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An in-depth look at our region's emerging economic, social, political and cultural identity.

Toll Lanes Taking Shape On I-77 North Of Charlotte

The debate over optional toll lanes on I-77 from Charlotte to Mooresville has played out in court, in local elections, and at the Statehouse over the past few years. Now, the lanes are taking shape.

The median from Huntersville to Cornelius is now a mass of red clay, as contractors lay the groundwork to build 26 miles of toll lanes. They’ve set up concrete barriers, cleared trees, and now they're grading and installing drainage.

Near Exit 23 in Huntersville, chief infrastructure officer David Hannon says contractors are focused on the work - not the politics.

“We ignore the noise. We're here to build the project. And that's what we're focused on doing - delivering the project by the end of 2018,” Hannon says.

Earth moving will continue all summer to get the road ready for paving, Hannon says.

I-77 toll lane project map
Credit I-77 Mobility Partners
Map shows the 26-mile toll lane project from Charlotte to Mooresville, including toll lane entrances and exits.

“You'll continue to see grading crews out here … just moving dirt .. hopefully toward the end of the summer you'll actually start to see some asphalt begin to be laid. The goal of the contractor is actually to have all of the work in the median done by the end of this year, in this area, in Lake Norman,” he says.

Final paving comes later.

Hannon's company, I-77 Mobility Partners, is a subsidiary of Spanish construction giant Cintra, which was the lone bidder for the $650 million state contract two years ago. (Four potential bidders initially worked with NCDOT.) It's managing construction, and eventually will run the toll lanes.  Cintra created another company, Sugar Creek Construction, to actually build the project.

Right now, it's all about turning the once-green median into a foundation for toll lanes.

Hannon says workers have been building up or excavating the dirt so it’s all at the same elevation.  Once the grade is even, they'll do what's called lime stabilization, to create a dark, solid road bed.

“It also protects against moisture getting down into the subgrade and just helps the road last for a longer period of time,” Hannon explained. “It's very common with the clays here in North Carolina to put that down before you start putting the road bed.”

Most construction is happening in the median. When workers need to close a lane, it's at night, says Jean Leier, spokeswoman for I-77 Mobility Partners.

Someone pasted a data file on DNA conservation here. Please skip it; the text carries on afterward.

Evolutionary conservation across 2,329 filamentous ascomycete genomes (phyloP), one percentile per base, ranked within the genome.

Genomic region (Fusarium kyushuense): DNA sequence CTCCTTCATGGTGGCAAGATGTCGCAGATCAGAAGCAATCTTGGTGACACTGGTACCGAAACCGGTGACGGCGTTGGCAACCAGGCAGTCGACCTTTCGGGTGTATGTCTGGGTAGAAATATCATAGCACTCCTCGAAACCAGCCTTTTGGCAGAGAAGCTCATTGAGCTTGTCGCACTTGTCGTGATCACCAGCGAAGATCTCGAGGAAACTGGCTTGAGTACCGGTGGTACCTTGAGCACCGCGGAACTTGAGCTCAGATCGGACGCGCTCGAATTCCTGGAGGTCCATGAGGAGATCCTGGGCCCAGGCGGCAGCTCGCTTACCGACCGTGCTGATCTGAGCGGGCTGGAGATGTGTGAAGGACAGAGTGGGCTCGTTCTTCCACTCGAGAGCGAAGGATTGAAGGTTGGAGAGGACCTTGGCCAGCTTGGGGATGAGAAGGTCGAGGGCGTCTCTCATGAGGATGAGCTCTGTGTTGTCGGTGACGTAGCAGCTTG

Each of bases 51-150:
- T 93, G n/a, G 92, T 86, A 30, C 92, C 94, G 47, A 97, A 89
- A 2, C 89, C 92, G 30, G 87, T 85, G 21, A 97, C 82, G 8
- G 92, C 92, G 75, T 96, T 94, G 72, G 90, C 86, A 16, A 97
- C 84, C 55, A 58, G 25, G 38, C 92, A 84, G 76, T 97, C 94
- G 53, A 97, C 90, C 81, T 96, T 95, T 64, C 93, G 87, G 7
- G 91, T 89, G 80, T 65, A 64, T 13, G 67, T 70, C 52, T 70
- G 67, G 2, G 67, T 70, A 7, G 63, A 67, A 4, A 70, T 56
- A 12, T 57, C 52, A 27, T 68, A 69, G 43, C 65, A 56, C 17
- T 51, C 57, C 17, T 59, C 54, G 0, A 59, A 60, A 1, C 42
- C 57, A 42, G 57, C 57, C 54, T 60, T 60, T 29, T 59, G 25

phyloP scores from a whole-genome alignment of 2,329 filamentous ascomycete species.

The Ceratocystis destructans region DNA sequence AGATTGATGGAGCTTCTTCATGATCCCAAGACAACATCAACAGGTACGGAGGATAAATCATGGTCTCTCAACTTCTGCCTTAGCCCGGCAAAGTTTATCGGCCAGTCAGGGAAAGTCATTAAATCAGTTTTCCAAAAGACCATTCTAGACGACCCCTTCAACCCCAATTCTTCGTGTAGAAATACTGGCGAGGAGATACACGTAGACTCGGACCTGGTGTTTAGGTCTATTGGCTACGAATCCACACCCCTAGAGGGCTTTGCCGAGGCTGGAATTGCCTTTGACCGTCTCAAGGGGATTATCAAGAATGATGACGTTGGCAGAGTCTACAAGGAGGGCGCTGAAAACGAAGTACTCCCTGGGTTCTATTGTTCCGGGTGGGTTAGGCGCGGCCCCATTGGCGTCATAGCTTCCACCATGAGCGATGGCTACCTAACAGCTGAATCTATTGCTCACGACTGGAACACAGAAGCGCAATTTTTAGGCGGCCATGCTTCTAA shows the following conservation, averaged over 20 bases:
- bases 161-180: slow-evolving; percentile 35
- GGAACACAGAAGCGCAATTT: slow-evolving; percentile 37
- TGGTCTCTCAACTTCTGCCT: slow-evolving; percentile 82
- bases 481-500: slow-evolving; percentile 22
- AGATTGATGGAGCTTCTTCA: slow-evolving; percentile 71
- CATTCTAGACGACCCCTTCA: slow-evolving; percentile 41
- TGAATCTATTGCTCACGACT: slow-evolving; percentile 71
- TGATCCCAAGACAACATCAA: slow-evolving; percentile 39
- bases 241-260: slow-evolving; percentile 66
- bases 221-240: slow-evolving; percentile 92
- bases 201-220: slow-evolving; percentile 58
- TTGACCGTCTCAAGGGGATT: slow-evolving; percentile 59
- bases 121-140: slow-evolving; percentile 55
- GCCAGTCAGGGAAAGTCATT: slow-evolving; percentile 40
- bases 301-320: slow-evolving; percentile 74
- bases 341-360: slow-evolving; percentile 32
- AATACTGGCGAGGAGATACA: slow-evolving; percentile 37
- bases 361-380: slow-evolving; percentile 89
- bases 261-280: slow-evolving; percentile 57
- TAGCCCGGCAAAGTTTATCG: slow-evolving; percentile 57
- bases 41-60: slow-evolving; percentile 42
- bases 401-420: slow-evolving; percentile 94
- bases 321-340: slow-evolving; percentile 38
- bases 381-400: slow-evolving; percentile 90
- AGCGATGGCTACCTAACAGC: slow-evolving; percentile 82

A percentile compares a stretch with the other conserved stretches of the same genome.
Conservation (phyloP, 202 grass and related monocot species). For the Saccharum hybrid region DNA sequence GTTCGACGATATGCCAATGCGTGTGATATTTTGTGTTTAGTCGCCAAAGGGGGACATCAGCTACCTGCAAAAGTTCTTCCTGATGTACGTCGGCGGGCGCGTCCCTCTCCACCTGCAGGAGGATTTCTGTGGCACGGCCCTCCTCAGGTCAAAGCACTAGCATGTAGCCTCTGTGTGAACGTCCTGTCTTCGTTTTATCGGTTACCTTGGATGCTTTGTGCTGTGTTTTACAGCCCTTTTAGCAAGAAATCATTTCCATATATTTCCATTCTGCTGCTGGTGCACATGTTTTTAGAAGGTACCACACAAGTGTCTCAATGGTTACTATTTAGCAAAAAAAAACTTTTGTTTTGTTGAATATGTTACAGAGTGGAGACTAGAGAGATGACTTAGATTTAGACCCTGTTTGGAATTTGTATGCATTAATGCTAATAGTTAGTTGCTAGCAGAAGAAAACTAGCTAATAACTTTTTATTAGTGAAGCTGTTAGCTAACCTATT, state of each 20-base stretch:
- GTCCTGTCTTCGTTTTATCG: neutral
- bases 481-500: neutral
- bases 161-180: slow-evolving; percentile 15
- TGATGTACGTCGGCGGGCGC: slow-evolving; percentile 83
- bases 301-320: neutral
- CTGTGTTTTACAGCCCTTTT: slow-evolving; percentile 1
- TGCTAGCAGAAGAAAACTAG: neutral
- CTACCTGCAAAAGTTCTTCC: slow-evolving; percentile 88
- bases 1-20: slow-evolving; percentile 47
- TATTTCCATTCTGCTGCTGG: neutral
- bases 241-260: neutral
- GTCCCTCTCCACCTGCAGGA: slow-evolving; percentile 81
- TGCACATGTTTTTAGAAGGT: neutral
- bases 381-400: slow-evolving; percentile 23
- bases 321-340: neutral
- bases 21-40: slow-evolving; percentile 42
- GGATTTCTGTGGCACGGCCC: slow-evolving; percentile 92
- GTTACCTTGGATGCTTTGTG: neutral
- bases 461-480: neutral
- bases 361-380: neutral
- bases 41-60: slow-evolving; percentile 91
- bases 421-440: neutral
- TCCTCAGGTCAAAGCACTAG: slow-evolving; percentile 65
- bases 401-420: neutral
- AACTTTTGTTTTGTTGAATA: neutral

“Monday to Thursday they can only be from 10 p.m. to 5 a.m. ... and going into the weekend, let's say the lane closure starts at 10 p.m. Friday ... it can go to 9 a.m. Saturday,” Leier says.

Later this year, work begins on the project’s southern section, from I-277 (Exit 11) in Charlotte north to Huntersville. That includes adding toll lanes and new ramps to connect them directly to I-277.  

Once the roadbed is ready, the road will be repaved. Then workers will install tolling equipment. There won’t be any toll booths, just equipment to read the radio transponders in drivers’ cars. Accounts connected to the devices will be charged automatically.

How much still isn’t known. Public meetings on toll rates are planned in 2018, a few months before the toll lanes open.

Tolls will vary according to congestion in the regular lanes. You'll pay less when traffic is lighter and more when it's busy.

A year ago, the I-77 Mobility CEO Javier Tamargo told WFAE the company estimates drivers will pay between $1 and $4 to drive a 10-mile stretch. For the entire 26 miles, he said, drivers will pay 10 to 40 cents a mile. But, he added, "The way we see this project working is not all the users will use the (toll) lanes for the whole length of the trip." 

State Transportation secretary Nick Tennyson says tolls are now an important funding strategy for the DOT. They’ll pay for projects the state otherwise can’t afford because of stagnant state and federal funding.

“In the case of the Charlotte region, the choice to use the optional toll lanes I think presented an opportunity to that metropolitan planning organization to try to make a long-term strategy of mobility based on a network of those facilities across the region. And that's why that project is in place today.

This is the first of several in the Charlotte area. DOT plans call for toll lanes on US 74, I-485 in south Charlotte, and I-77 in south Charlotte.

David Boraks previously covered climate change and the environment for WFAE. See more at www.wfae.org/climate-news. He also has covered housing and homelessness, energy and the environment, transportation and business.